Less than two decades ago the concentration camps, mass killings and rapes in Bosnia sent a blunt reminder that a modern era of genocide and crimes against humanity—with its millions of victims in Mao’s China, Stalin’s Russia, Nazi Germany and Cambodia under the Khmer Rouge—was not over. Bosnia was followed by Rwanda in 1994. By the late 1990s the United Nations was propelled, or shamed, into action. War crimes tribunals were established to try those responsible for the carnage in the former Yugoslavia and Rwanda; courts for Cambodia and Sierra Leone would come later. The country-specific courts proved to be templates for something much more ambitious: a permanent international court to try the perpetrators and masterminds of atrocities.
In 1998, after long negotiations, 120 nations adopted the Rome Statute (named for the city of its birth), and the International Criminal Court (ICC) came into existence. Four years and sixty country ratifications later, the court was preparing to open for business. In 2003 a prosecutor was sworn in: Luis Moreno-Ocampo of Argentina, a human rights lawyer and prosecutor whose résumé includes bringing to trial senior Argentine junta commanders from the period of army rule in the 1970s and early ’80s. More recently he had been a visiting professor at Stanford and Harvard.
For an institution of this historic significance and complexity, the process of establishing the ICC was accomplished in record time, driven by events. And there were ripple effects. When the court began issuing arrest warrants for those charged with being most responsible for mass crimes—in Sudan, Uganda, the Democratic Republic of Congo—the idea of justice beyond the manipulative reach of autocrats and warlords began to have an impact on public perceptions. In Gulu, in northern Uganda, the court has become part of the conversation about what to do with the leader of the catastrophically brutal Lord’s Resistance Army, Joseph Kony (who is under an arrest warrant), if and when he is found. In Kenya the possibility of the court’s involvement in determining culpability for political violence in 2008 is fiercely debated. African nations have been active in invoking the court’s jurisdiction. Kenyan environmental activist and Nobel Peace Prize winner Wangari Maathai told the Inter Press Service in June that the ICC is the only hope for abused citizens everywhere.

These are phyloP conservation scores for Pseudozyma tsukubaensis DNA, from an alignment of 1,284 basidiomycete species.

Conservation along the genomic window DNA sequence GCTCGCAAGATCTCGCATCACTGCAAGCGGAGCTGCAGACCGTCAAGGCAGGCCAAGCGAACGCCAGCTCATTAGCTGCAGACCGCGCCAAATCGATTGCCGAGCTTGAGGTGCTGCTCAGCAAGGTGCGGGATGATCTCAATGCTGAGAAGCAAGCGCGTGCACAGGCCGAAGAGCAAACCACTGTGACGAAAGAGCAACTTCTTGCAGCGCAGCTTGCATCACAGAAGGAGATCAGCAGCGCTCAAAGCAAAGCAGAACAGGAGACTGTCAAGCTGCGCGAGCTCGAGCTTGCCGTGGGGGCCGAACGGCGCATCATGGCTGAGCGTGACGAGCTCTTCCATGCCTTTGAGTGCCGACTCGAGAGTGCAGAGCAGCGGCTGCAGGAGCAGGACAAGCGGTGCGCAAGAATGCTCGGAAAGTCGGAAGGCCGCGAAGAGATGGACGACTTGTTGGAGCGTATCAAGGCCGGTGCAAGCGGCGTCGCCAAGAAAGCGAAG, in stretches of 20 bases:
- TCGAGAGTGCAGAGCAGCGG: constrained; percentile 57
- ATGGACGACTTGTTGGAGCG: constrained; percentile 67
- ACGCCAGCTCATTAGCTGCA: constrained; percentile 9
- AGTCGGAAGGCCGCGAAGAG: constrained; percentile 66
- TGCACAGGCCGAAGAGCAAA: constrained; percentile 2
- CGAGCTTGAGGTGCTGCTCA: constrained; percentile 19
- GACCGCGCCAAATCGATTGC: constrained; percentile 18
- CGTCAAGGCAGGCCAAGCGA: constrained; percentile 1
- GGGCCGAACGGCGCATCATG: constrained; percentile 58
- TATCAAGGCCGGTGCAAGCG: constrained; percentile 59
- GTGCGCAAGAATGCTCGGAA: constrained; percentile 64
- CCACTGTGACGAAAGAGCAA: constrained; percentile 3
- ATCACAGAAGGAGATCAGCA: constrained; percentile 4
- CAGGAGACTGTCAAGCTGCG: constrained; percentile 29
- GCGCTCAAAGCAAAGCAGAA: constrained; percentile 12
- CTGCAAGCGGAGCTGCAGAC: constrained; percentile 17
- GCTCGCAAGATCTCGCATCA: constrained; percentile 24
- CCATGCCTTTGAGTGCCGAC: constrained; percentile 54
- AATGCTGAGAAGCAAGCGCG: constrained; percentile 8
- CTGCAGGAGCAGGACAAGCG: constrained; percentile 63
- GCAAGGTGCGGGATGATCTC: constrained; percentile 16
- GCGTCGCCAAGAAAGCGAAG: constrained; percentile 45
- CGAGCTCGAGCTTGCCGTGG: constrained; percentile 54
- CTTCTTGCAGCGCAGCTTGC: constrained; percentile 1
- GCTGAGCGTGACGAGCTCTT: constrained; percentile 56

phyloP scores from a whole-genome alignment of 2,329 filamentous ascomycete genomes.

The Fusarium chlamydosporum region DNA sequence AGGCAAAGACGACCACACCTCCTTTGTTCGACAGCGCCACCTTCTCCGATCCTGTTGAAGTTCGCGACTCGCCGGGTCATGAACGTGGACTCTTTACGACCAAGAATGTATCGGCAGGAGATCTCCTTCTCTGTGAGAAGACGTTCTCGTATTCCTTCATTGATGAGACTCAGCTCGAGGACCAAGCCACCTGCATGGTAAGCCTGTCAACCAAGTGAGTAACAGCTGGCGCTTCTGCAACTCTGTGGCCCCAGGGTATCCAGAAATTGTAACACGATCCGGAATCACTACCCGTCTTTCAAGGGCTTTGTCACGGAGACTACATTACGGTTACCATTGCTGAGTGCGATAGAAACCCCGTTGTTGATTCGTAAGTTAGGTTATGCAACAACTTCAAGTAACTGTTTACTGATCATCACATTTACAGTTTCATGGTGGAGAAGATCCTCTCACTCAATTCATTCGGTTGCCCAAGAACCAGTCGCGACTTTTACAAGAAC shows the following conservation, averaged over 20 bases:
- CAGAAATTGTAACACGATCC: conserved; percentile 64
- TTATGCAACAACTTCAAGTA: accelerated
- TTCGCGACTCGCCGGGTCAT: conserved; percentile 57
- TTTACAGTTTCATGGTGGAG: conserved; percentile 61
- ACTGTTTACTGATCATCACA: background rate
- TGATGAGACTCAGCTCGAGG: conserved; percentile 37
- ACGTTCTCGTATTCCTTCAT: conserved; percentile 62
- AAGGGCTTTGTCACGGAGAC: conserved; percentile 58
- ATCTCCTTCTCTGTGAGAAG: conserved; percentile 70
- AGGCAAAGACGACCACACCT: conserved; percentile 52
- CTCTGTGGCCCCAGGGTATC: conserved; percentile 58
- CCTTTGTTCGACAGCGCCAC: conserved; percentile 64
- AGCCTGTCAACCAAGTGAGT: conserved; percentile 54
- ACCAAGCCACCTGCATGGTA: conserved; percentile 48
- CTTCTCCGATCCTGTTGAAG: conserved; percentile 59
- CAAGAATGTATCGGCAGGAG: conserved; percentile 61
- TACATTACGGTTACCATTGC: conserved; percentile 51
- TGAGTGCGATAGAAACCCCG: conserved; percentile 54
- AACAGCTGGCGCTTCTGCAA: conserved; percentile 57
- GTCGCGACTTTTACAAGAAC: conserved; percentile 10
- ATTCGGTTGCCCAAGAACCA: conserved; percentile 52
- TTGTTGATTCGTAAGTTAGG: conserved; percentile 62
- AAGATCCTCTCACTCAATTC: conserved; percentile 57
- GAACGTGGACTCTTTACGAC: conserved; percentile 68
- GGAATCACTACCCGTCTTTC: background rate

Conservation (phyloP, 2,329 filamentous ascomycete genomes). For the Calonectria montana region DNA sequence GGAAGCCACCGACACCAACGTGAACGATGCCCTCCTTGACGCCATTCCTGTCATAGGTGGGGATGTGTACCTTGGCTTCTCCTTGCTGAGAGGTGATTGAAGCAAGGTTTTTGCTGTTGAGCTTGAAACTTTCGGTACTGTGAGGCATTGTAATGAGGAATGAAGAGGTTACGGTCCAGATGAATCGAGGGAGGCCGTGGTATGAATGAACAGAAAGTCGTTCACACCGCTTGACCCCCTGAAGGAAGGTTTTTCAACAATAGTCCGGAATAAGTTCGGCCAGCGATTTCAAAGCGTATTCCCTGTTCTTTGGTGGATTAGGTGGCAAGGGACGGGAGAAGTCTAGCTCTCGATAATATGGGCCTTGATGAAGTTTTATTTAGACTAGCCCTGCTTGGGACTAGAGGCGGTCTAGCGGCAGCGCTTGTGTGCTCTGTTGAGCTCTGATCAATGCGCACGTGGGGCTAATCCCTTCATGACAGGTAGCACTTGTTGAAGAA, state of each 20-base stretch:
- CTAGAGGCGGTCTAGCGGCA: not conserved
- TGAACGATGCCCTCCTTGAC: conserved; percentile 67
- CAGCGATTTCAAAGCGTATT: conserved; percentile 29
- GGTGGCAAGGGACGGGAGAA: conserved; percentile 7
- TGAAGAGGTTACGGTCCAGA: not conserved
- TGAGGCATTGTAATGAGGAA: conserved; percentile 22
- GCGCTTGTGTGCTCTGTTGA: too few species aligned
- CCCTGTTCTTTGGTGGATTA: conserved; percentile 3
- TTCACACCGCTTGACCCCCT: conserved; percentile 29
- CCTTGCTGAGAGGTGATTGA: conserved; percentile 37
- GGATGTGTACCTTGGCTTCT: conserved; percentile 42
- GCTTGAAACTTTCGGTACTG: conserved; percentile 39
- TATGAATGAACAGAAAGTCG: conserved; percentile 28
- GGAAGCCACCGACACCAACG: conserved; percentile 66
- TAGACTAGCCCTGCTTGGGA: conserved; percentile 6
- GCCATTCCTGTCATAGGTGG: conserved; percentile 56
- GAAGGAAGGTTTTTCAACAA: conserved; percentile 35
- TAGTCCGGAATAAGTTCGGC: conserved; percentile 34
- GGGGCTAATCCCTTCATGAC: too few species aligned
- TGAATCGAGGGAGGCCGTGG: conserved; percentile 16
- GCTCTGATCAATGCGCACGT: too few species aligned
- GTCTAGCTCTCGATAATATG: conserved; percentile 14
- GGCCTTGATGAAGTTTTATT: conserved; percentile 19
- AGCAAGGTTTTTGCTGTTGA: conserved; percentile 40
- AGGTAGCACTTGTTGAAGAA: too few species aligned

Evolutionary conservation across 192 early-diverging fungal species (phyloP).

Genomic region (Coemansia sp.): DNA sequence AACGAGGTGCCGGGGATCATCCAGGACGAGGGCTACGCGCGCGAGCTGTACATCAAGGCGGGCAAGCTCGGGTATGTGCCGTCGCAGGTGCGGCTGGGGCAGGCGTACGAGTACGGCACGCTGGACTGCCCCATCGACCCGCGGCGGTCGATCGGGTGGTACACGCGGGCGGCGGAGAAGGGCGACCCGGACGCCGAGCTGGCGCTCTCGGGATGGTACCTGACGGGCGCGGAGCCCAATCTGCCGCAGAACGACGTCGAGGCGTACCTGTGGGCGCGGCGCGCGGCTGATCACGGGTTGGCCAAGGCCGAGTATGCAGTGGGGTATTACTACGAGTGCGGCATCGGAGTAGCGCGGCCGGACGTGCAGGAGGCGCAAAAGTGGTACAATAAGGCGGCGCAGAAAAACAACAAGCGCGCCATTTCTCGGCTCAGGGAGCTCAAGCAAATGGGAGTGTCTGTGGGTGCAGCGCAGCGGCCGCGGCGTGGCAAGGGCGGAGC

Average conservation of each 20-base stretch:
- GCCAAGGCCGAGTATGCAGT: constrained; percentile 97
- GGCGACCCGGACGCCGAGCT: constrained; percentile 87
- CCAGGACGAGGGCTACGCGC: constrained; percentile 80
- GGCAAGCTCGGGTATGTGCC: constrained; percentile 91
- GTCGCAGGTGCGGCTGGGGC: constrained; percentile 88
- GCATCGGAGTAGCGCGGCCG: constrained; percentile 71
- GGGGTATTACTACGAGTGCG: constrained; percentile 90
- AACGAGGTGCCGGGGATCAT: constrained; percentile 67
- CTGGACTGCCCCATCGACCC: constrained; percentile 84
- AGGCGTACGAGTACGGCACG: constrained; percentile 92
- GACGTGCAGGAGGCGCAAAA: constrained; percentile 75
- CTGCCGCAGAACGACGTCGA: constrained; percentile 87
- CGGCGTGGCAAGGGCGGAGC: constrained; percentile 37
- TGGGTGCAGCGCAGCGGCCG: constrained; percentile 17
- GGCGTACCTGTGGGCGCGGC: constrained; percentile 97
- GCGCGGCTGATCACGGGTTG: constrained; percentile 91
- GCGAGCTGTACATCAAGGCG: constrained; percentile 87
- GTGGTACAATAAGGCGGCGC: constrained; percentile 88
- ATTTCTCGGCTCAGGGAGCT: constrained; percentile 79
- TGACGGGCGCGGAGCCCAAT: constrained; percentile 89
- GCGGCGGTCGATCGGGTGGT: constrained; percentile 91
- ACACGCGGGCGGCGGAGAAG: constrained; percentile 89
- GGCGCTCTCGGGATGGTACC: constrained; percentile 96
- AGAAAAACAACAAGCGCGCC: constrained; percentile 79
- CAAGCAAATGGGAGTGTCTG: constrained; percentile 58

In the United States, where the court is not very well known, the study of international criminal law has nonetheless grown—some say exponentially—in leading law schools. New York University, Columbia, Georgetown and Duke are among those with faculty specialists offering courses and writing papers that expand thinking about the contemporary war crimes courts. New links are being forged between human rights law and international criminal law.
"There’s been a sea change in the last ten to fifteen years," says David Scheffer, US negotiator in the creation of the ICC and now a professor at Northwestern Law as well as director of the university’s Center for International Human Rights. "International criminal law as a course offering was extremely rare until the late 1990s. Now almost every law school that is a major law school in this country has to offer international criminal law to be credible." Undergraduates, too, are signing up for courses that look specifically at genocide in Rwanda, Balkans atrocities or brutal African civil conflict, Scheffer adds. "As students pursue both international criminal law and international human rights law, the two dovetail with each other very nicely."
In the real world, however, the ICC is struggling with the delays and setbacks that are to be expected when scores of countries with differing opinions and political cultures are asked to live up to the treaties they sign. Similarly, in the regional tribunals, for example in Bosnia and Cambodia, there have been long delays and a widespread feeling among the population that those who suffered are not benefiting from the trials.